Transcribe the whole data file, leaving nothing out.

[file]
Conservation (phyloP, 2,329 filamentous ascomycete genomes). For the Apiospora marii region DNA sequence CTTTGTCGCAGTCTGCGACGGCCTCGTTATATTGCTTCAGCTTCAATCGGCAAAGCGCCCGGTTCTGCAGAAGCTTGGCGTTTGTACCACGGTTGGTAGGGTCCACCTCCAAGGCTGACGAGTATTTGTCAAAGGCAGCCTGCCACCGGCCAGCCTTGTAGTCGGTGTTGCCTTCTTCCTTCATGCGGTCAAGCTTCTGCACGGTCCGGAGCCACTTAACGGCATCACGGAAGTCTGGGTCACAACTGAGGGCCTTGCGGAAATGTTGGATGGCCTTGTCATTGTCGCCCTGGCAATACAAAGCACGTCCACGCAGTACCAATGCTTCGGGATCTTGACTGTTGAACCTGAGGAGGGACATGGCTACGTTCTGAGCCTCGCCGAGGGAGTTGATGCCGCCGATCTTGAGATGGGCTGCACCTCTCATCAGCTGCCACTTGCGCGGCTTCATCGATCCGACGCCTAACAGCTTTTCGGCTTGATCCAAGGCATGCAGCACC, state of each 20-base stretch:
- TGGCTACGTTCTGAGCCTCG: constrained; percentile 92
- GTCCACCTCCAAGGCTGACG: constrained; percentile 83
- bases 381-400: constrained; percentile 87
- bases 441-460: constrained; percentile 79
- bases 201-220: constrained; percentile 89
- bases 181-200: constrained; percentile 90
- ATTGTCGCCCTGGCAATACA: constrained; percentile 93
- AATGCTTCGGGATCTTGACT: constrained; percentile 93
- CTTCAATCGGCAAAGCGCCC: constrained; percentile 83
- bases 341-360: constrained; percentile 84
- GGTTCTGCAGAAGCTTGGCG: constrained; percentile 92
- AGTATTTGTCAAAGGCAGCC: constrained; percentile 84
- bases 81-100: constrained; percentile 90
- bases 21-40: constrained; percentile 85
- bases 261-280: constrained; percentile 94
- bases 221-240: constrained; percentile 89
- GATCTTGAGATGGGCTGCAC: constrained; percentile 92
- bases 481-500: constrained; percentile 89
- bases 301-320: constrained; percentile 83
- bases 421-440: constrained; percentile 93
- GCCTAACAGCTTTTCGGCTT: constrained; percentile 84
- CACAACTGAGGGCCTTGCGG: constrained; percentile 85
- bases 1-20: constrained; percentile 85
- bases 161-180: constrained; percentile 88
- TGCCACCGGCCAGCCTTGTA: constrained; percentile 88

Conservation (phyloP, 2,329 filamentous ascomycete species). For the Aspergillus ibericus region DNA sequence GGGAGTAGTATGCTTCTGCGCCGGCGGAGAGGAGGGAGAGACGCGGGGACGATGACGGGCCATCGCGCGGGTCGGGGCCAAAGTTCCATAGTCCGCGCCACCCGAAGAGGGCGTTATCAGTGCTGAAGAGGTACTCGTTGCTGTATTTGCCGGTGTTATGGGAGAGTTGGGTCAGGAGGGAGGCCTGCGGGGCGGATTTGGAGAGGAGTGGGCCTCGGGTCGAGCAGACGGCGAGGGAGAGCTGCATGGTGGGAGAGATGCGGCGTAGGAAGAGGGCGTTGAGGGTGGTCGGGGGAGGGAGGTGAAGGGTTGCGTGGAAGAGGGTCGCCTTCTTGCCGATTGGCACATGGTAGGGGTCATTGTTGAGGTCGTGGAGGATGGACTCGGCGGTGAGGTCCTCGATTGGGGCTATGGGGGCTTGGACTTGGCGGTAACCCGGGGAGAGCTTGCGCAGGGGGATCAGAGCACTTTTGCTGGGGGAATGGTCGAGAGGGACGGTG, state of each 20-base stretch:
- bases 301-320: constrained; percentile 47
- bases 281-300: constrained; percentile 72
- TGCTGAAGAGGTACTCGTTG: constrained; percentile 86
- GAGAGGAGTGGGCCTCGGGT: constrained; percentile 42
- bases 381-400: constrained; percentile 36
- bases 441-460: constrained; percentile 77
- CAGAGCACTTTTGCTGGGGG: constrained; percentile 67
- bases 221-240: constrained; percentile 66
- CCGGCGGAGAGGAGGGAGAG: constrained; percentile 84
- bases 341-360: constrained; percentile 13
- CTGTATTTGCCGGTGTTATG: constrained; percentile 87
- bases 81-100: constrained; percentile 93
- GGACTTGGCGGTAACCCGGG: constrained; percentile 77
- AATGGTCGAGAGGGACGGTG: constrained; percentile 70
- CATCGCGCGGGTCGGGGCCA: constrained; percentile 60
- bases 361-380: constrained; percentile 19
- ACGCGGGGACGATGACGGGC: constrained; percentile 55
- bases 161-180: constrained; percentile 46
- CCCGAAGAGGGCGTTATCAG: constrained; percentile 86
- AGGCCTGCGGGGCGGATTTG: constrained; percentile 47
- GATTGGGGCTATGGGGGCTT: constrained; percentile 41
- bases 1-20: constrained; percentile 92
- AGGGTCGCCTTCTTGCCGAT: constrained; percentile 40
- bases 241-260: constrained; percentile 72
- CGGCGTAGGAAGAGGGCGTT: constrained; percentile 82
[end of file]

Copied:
Conservation (phyloP, 2,329 filamentous ascomycete genomes). For the Apiospora marii region DNA sequence CTTTGTCGCAGTCTGCGACGGCCTCGTTATATTGCTTCAGCTTCAATCGGCAAAGCGCCCGGTTCTGCAGAAGCTTGGCGTTTGTACCACGGTTGGTAGGGTCCACCTCCAAGGCTGACGAGTATTTGTCAAAGGCAGCCTGCCACCGGCCAGCCTTGTAGTCGGTGTTGCCTTCTTCCTTCATGCGGTCAAGCTTCTGCACGGTCCGGAGCCACTTAACGGCATCACGGAAGTCTGGGTCACAACTGAGGGCCTTGCGGAAATGTTGGATGGCCTTGTCATTGTCGCCCTGGCAATACAAAGCACGTCCACGCAGTACCAATGCTTCGGGATCTTGACTGTTGAACCTGAGGAGGGACATGGCTACGTTCTGAGCCTCGCCGAGGGAGTTGATGCCGCCGATCTTGAGATGGGCTGCACCTCTCATCAGCTGCCACTTGCGCGGCTTCATCGATCCGACGCCTAACAGCTTTTCGGCTTGATCCAAGGCATGCAGCACC, state of each 20-base stretch:
- TGGCTACGTTCTGAGCCTCG: constrained; percentile 92
- GTCCACCTCCAAGGCTGACG: constrained; percentile 83
- bases 381-400: constrained; percentile 87
- bases 441-460: constrained; percentile 79
- bases 201-220: constrained; percentile 89
- bases 181-200: constrained; percentile 90
- ATTGTCGCCCTGGCAATACA: constrained; percentile 93
- AATGCTTCGGGATCTTGACT: constrained; percentile 93
- CTTCAATCGGCAAAGCGCCC: constrained; percentile 83
- bases 341-360: constrained; percentile 84
- GGTTCTGCAGAAGCTTGGCG: constrained; percentile 92
- AGTATTTGTCAAAGGCAGCC: constrained; percentile 84
- bases 81-100: constrained; percentile 90
- bases 21-40: constrained; percentile 85
- bases 261-280: constrained; percentile 94
- bases 221-240: constrained; percentile 89
- GATCTTGAGATGGGCTGCAC: constrained; percentile 92
- bases 481-500: constrained; percentile 89
- bases 301-320: constrained; percentile 83
- bases 421-440: constrained; percentile 93
- GCCTAACAGCTTTTCGGCTT: constrained; percentile 84
- CACAACTGAGGGCCTTGCGG: constrained; percentile 85
- bases 1-20: constrained; percentile 85
- bases 161-180: constrained; percentile 88
- TGCCACCGGCCAGCCTTGTA: constrained; percentile 88

Conservation (phyloP, 2,329 filamentous ascomycete species). For the Aspergillus ibericus region DNA sequence GGGAGTAGTATGCTTCTGCGCCGGCGGAGAGGAGGGAGAGACGCGGGGACGATGACGGGCCATCGCGCGGGTCGGGGCCAAAGTTCCATAGTCCGCGCCACCCGAAGAGGGCGTTATCAGTGCTGAAGAGGTACTCGTTGCTGTATTTGCCGGTGTTATGGGAGAGTTGGGTCAGGAGGGAGGCCTGCGGGGCGGATTTGGAGAGGAGTGGGCCTCGGGTCGAGCAGACGGCGAGGGAGAGCTGCATGGTGGGAGAGATGCGGCGTAGGAAGAGGGCGTTGAGGGTGGTCGGGGGAGGGAGGTGAAGGGTTGCGTGGAAGAGGGTCGCCTTCTTGCCGATTGGCACATGGTAGGGGTCATTGTTGAGGTCGTGGAGGATGGACTCGGCGGTGAGGTCCTCGATTGGGGCTATGGGGGCTTGGACTTGGCGGTAACCCGGGGAGAGCTTGCGCAGGGGGATCAGAGCACTTTTGCTGGGGGAATGGTCGAGAGGGACGGTG, state of each 20-base stretch:
- bases 301-320: constrained; percentile 47
- bases 281-300: constrained; percentile 72
- TGCTGAAGAGGTACTCGTTG: constrained; percentile 86
- GAGAGGAGTGGGCCTCGGGT: constrained; percentile 42
- bases 381-400: constrained; percentile 36
- bases 441-460: constrained; percentile 77
- CAGAGCACTTTTGCTGGGGG: constrained; percentile 67
- bases 221-240: constrained; percentile 66
- CCGGCGGAGAGGAGGGAGAG: constrained; percentile 84
- bases 341-360: constrained; percentile 13
- CTGTATTTGCCGGTGTTATG: constrained; percentile 87
- bases 81-100: constrained; percentile 93
- GGACTTGGCGGTAACCCGGG: constrained; percentile 77
- AATGGTCGAGAGGGACGGTG: constrained; percentile 70
- CATCGCGCGGGTCGGGGCCA: constrained; percentile 60
- bases 361-380: constrained; percentile 19
- ACGCGGGGACGATGACGGGC: constrained; percentile 55
- bases 161-180: constrained; percentile 46
- CCCGAAGAGGGCGTTATCAG: constrained; percentile 86
- AGGCCTGCGGGGCGGATTTG: constrained; percentile 47
- GATTGGGGCTATGGGGGCTT: constrained; percentile 41
- bases 1-20: constrained; percentile 92
- AGGGTCGCCTTCTTGCCGAT: constrained; percentile 40
- bases 241-260: constrained; percentile 72
- CGGCGTAGGAAGAGGGCGTT: constrained; percentile 82